Kevin Dalby Reveals Why Within a Few Decades, Death May Happen Only by Accident

Originally published on omegaunderground.com

In the past two decades, science has made enormous progress in identifying the causes of aging and disease. For the first time in history, the intriguing prospect of human beings living for centuries without disease seems possible. In this article, UT-Austin medicinal chemistry professor Kevin Dalby takes a closer look.

Humans are fascinated with the idea of overcoming death. While it may be the subject of science fiction books and movies, there is evidence to suggest that, in some ways, we may eventually be able to extend life significantly. Here are some of the areas that researchers are working on that include anti-aging aspects.

Cryonics

While it currently seems impossible to revive a dead person, dying of old age is a process, not an event. Even after the heart stops, many of the body’s tissues remain intact at the cellular level. The goal of cryonics is to stop the process of deterioration as quickly as possible after death. The hypothesis follows that future physicians will develop methods for repairing or replacing damaged tissues and even entire organs.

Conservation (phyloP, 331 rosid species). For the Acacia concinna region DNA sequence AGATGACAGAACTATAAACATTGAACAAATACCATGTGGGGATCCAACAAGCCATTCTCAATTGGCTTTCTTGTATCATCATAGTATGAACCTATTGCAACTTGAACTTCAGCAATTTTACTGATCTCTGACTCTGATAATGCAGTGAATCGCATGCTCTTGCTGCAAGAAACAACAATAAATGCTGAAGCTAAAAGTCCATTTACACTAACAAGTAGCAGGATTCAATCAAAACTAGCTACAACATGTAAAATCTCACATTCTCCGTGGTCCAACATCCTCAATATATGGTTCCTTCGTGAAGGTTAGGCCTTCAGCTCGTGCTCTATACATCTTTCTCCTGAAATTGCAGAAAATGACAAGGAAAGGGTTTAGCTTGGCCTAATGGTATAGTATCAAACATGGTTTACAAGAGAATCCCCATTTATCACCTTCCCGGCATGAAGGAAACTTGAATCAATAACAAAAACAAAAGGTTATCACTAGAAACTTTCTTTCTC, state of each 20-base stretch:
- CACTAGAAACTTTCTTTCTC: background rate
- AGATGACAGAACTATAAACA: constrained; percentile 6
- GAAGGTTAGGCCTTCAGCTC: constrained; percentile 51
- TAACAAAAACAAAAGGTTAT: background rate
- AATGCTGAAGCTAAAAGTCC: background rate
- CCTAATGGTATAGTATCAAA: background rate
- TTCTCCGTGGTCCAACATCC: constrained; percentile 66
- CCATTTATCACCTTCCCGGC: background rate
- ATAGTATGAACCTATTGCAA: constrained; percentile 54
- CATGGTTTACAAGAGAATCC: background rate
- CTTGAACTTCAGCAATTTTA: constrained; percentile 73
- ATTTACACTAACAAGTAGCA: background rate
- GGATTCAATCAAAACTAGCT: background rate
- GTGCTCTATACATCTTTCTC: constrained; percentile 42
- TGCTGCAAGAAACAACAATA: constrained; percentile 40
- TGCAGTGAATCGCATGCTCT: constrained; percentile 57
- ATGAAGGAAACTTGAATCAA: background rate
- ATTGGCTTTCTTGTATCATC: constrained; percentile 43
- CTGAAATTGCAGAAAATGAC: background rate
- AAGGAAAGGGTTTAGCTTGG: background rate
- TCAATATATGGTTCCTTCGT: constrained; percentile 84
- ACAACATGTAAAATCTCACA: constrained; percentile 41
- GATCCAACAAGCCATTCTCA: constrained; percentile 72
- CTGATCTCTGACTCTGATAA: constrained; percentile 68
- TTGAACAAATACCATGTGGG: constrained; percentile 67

Stem Cells

Stem cell research promises to revolutionize the therapy of many diseases, including cardiac failure, diabetes, Parkinson’s disease, and spinal cord lesion. They are believed to play a crucial role in delaying the aging process.

Senolytics

Despite failures in clinical trials, the idea of purging the body of dying cells with anti-aging therapies continues to pique the interest of researchers focused on anti-aging solutions.

Online Digital Existence

Do we want to Live Forever?

About Kevin Dalby

Dr. Kevin Dalby is a professor of chemical biology and medicinal chemistry, currently working on cancer drug discovery.